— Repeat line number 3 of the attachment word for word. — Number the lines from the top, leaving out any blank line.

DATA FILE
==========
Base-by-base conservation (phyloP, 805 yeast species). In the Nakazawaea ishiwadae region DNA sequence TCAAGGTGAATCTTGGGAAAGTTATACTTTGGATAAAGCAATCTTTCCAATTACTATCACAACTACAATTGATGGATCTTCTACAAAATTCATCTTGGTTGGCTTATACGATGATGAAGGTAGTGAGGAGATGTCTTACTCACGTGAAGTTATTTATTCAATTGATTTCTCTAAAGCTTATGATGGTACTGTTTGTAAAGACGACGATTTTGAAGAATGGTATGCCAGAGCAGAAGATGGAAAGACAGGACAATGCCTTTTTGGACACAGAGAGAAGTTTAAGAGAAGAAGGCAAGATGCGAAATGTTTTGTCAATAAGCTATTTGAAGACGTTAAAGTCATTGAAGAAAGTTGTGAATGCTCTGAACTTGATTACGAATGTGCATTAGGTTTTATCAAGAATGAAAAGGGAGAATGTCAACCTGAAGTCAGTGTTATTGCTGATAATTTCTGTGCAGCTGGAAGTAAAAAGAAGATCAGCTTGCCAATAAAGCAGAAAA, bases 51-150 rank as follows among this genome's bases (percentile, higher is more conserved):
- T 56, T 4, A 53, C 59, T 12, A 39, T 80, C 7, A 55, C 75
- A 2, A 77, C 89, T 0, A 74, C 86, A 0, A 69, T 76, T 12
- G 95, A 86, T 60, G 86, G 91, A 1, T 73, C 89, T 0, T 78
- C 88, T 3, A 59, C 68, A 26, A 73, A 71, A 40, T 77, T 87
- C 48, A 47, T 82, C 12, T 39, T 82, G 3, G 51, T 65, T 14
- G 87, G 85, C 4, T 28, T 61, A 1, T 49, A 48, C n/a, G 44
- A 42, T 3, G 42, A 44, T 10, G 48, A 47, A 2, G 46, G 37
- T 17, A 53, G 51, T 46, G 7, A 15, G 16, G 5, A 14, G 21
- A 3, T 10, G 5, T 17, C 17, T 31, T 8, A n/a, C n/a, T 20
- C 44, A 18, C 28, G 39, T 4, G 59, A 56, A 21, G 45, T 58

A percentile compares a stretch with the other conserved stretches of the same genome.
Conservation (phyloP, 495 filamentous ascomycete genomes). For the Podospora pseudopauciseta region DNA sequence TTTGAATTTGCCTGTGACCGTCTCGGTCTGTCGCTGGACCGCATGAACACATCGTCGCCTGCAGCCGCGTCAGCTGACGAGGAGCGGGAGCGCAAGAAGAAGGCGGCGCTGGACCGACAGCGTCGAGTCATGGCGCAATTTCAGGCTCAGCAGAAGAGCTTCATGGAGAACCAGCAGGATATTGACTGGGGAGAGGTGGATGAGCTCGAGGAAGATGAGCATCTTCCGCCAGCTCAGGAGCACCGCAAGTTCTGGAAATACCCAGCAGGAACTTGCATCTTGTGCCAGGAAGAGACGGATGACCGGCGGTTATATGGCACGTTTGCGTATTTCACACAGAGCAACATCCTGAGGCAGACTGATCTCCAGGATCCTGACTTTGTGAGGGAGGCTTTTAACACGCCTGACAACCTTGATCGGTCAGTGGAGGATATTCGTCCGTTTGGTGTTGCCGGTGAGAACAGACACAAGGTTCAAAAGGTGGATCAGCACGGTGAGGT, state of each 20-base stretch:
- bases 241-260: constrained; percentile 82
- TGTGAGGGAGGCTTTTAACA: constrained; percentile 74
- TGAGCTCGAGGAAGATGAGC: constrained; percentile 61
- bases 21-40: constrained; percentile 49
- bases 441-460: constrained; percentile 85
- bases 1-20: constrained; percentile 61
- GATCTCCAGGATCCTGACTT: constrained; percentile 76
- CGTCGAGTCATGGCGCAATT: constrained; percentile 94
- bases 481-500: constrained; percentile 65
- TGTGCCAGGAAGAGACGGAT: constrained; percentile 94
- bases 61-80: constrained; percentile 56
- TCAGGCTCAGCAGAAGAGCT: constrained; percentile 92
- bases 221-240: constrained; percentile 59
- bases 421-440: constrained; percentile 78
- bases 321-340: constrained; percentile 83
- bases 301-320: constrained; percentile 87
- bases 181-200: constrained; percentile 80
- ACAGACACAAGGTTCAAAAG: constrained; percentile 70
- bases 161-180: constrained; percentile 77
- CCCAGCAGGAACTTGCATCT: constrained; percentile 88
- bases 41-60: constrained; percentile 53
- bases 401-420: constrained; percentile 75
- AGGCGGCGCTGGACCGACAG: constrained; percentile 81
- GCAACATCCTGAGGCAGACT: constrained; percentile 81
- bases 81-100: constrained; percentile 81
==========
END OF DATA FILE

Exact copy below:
- A 2, A 77, C 89, T 0, A 74, C 86, A 0, A 69, T 76, T 12